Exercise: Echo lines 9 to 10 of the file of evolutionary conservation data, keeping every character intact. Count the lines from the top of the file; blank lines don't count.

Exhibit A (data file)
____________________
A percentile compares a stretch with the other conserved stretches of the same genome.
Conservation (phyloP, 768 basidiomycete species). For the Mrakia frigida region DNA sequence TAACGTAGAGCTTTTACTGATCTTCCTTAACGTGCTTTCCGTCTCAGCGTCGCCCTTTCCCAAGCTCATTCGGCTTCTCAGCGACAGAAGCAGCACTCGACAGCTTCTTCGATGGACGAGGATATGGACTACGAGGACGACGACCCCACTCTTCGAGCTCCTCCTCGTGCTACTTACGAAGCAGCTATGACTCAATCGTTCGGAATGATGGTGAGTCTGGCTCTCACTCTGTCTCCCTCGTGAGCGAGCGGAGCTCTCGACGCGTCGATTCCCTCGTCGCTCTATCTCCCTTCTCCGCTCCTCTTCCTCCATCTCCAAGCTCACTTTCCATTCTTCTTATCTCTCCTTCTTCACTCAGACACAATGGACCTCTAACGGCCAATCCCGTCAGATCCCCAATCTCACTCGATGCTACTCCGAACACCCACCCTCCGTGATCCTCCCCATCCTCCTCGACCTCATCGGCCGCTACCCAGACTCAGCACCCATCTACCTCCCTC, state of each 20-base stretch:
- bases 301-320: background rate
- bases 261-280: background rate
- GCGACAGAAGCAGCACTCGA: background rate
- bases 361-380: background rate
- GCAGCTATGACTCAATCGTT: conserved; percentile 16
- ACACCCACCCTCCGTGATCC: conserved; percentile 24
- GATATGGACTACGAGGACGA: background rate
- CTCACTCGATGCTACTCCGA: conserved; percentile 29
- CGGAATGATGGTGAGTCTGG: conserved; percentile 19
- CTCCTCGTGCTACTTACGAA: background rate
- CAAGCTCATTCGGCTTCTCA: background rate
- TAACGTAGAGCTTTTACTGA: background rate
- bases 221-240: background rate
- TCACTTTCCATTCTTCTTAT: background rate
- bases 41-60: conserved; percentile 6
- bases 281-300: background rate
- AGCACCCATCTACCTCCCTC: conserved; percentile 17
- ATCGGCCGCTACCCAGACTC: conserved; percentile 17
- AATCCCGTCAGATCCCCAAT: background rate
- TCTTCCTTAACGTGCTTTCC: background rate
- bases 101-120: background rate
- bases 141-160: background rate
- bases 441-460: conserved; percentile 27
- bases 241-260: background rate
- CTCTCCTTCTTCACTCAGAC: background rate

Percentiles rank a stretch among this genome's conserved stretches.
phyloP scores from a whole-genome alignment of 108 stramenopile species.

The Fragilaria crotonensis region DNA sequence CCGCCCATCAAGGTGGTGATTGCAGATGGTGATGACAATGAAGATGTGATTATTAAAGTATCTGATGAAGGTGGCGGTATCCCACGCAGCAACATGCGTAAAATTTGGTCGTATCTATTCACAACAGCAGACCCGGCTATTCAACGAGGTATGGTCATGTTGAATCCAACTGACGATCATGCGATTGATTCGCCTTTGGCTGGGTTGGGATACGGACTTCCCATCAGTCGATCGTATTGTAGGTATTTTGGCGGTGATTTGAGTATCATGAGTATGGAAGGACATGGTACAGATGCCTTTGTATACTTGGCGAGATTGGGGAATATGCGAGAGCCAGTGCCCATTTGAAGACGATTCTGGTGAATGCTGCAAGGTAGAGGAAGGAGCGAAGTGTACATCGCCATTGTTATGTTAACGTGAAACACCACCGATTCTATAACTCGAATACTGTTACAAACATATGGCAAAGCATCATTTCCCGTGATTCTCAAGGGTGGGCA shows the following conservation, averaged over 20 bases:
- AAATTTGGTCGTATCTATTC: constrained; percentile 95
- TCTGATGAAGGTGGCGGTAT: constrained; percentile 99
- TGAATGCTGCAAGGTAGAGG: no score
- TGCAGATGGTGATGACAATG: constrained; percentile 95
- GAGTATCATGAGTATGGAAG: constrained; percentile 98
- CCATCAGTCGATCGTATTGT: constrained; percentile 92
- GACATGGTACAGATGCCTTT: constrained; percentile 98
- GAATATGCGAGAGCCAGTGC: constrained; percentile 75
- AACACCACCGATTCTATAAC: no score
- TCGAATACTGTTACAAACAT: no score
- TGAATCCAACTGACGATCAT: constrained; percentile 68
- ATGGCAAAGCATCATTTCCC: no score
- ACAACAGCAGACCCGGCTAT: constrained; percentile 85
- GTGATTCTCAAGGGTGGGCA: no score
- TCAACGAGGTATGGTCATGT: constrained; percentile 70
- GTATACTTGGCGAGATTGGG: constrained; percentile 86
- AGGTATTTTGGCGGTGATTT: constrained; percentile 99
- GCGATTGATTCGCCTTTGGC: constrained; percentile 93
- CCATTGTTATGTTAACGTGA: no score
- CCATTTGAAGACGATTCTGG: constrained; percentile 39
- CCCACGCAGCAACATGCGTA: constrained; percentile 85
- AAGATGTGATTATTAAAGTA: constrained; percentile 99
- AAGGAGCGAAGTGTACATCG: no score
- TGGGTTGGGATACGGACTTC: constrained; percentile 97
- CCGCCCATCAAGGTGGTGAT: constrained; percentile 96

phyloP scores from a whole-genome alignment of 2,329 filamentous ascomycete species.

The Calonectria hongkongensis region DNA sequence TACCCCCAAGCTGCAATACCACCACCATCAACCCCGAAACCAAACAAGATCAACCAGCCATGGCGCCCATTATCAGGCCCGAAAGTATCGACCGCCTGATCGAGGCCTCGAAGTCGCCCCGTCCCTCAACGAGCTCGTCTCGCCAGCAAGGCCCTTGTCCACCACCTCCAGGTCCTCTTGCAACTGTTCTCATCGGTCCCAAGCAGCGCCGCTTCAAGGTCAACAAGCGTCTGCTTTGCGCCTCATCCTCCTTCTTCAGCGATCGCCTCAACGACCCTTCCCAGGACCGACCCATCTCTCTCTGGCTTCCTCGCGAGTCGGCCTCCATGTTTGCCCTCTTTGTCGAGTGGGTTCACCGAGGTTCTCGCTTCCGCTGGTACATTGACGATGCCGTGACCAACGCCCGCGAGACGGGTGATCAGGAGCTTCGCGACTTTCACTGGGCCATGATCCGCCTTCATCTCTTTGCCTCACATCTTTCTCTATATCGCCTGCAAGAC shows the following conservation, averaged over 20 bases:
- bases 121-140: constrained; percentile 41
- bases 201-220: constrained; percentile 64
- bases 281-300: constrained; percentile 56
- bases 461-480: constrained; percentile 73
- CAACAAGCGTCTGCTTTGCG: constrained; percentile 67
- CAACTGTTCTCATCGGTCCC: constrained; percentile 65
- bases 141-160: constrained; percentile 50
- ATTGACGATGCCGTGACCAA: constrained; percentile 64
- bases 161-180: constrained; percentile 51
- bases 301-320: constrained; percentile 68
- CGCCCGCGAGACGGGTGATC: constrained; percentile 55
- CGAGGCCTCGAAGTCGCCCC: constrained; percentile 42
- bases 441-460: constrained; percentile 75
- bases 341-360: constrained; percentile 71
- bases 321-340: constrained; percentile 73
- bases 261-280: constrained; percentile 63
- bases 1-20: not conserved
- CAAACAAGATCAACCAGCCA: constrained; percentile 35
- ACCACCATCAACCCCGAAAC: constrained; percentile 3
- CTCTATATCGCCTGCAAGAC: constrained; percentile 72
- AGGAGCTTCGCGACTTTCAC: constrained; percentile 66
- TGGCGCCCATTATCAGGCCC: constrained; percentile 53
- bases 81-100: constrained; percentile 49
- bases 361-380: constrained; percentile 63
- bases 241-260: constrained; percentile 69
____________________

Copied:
- GATATGGACTACGAGGACGA: background rate
- CTCACTCGATGCTACTCCGA: conserved; percentile 29